There’s also little evidence to suggest that MPs are different from the rest of the population - where one-in-ten men have purchased sex. It is little wonder therefore that our report on how the law should change, published in 2014, was the first major cross-party intervention on the subject in twenty years.

Some take the view that by removing all legal constraints, it will make the inherently exploitative trade of prostitution, safer. It’s not just me that questions this approach, though I accept that - equally - there’s no consensus that my preferred measure of criminalising the purchase of sex, while decriminalising the sale, would fundamentally change the scale of the problem.

Where all sides come together, however, is in the desire to see women diverted from the law courts. It is still possible for women (and it still is women; prostitution remains highly genderised) to go to prison for offences related to prostitution. Today, in 2015.

The total number of prosecutions for all prostitution offences in England and Wales has been decreasing since 2010, but not in a uniform fashion. This does not reflect a reduction in the size of the trade, or the violent nature of it.

There were once consistently more prosecutions for kerb crawling, profiting, and control of prostitution. But since 2013, there have been more prosecutions for soliciting or loitering than for profit from prostitution and kerb crawling each year.

In simple terms, offences committed by men with choice, freedom and money in their pocket are having a blind eye turned to them, while women are being targeted - and this trend is accelerating. In the law courts, and in prosecutions, it is the most vulnerable party in the transaction, who is taking the burden of criminality.

Take on-street sex buying as an example. In 2013-14 just 237 prosecutions were brought for kerb crawling, but there were 553 - more than twice as many - for loitering and soliciting.

There is a similar pattern in the 2014/15 figures: 227 charges for kerb crawling reached court, while 456 prosecutions were initiated against those who were selling sex. Just 83 prosecutions for control of prostitution, or ‘pimping’, were brought in that same year.

These are men and women on the same street. It takes a high level of liberal delusion to be convinced that prostitution is caused by a surge of women wishing to sell sex, rather than men who wish to buy it. And yet women who sell sex are the ones being targeted in our law courts, not the men that create the demand in the first place.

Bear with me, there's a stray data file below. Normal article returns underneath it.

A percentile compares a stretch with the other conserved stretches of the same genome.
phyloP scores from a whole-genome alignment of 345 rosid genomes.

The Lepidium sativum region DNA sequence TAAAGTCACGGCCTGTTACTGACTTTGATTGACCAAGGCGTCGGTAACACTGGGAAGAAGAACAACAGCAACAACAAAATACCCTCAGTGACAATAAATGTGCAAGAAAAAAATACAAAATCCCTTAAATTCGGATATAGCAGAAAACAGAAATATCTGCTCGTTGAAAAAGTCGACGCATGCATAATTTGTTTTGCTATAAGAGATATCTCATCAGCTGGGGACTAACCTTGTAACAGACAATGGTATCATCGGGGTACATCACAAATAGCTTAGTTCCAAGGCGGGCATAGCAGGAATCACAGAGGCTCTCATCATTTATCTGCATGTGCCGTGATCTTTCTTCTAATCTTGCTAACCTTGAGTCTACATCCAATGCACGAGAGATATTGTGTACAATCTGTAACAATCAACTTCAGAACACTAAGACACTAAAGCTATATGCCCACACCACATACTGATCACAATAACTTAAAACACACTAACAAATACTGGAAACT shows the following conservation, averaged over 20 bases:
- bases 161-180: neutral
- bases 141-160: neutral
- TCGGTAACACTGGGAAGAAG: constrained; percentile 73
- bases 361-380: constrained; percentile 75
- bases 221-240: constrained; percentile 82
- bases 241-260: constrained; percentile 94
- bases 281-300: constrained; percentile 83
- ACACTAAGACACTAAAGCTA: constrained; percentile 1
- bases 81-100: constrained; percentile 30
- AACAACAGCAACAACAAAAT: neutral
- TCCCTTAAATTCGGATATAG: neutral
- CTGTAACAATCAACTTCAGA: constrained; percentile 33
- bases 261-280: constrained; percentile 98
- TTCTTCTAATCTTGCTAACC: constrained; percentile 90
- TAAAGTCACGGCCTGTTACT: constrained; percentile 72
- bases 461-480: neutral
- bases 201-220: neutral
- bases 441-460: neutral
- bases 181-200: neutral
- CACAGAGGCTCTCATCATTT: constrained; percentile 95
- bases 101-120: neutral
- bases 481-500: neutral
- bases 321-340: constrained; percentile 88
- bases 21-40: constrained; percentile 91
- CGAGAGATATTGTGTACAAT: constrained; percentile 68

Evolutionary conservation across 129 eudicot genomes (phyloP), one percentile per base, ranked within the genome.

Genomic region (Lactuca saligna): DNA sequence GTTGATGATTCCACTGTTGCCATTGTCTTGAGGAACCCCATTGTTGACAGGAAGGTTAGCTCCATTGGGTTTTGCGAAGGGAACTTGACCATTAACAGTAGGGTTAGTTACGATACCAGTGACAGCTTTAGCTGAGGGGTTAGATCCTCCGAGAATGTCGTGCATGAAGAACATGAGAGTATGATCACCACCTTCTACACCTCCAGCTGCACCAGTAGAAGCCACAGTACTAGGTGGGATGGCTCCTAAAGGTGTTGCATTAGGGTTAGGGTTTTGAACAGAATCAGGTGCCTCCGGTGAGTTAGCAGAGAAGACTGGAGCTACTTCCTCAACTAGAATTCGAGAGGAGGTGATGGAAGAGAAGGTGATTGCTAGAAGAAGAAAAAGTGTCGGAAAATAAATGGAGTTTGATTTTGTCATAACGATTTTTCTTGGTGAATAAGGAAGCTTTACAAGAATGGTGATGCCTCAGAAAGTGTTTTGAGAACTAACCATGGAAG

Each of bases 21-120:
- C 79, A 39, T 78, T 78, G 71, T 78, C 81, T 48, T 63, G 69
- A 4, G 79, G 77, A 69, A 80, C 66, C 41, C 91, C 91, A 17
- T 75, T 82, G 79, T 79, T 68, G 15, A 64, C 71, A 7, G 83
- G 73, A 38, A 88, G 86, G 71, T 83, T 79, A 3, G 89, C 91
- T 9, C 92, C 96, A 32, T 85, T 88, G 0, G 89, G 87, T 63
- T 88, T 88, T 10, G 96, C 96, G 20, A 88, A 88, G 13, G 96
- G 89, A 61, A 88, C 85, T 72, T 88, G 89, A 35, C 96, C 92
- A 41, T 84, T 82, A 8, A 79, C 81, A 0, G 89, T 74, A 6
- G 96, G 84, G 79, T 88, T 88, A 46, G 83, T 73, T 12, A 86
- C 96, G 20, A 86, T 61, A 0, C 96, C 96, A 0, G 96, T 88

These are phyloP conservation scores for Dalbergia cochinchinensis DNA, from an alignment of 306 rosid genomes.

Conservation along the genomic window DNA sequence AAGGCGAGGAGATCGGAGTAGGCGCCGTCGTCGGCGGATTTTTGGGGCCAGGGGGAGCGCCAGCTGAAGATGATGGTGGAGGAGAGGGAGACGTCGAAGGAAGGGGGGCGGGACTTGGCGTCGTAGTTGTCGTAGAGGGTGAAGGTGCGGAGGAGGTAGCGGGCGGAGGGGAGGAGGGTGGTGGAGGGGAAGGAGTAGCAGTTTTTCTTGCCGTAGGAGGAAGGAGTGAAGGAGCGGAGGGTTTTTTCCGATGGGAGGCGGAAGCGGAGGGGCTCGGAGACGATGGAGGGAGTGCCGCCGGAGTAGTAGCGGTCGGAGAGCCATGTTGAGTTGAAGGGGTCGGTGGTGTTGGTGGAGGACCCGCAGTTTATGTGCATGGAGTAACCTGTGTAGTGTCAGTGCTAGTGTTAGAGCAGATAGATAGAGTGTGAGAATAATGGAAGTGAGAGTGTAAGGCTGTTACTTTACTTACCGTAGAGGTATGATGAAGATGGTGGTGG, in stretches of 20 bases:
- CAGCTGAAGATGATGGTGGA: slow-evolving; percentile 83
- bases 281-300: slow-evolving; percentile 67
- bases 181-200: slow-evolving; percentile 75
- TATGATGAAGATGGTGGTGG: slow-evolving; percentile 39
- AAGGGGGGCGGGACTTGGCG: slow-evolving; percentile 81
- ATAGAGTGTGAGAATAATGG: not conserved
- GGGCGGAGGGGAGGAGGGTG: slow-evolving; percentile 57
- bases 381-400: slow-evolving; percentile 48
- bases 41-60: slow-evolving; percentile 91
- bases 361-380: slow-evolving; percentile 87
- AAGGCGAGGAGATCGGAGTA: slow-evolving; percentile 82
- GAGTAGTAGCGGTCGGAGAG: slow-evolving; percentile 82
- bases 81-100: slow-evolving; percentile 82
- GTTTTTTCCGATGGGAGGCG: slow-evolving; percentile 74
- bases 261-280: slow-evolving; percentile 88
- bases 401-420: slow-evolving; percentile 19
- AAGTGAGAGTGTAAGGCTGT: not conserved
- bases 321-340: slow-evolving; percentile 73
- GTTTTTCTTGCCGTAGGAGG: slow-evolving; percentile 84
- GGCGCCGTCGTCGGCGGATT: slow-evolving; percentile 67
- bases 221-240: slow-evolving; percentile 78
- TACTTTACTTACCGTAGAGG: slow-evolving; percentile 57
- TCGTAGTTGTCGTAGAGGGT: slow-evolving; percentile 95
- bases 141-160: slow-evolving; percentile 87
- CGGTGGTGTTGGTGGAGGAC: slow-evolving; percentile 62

This situation even goes against the Crown Prosecution Service’s (CPS) own guidance. They say:

“Prostitution is addressed as sexual exploitation within the overall CPS Violence Against Women strategy because of its gendered nature… At the same time, those who abuse and exploit those involved in prostitution should be rigorously investigated and prosecuted, and enforcement activity focused on those who create the demand for on-street sex, such as kerb crawlers.”

Why then, is this happening? For the same reason it always does - in our criminal justice system stigmatised, poor women are valued less than moneyed, professional men.

My debate in Parliament today raises these issues directly with the government ministers responsible. But to be honest, the prosecution-bias against women in the courts isn’t the problem; merely a symptom of it. This bias will only be tackled when the law reflects the inherent harm of the trade to women, rather than sending the mixed signals of today.

That’s why I welcome the work of the End Demand Alliance, composed of over 40 organisations working to end the demand that fuels sex trafficking and prostitution, advocating the adoption of the Sex Buyer Law throughout the UK.

This would criminalise paying for sex, while decriminalising its sale and providing support and exiting services for those exploited by prostitution. Regardless of these big changes in the law, I don’t see how anyone can support the current state of affairs where there are more prosecutions brought against women than men involved in prostitution.

The authorities are targeting women because they're easier to arrest and prosecute. It goes against their own guidance, common sense and natural justice.
And it needs to stop.

Gavin Shuker is MP for Luton South and chair of the All Party Group on Prostitution and the Global Sex Trade.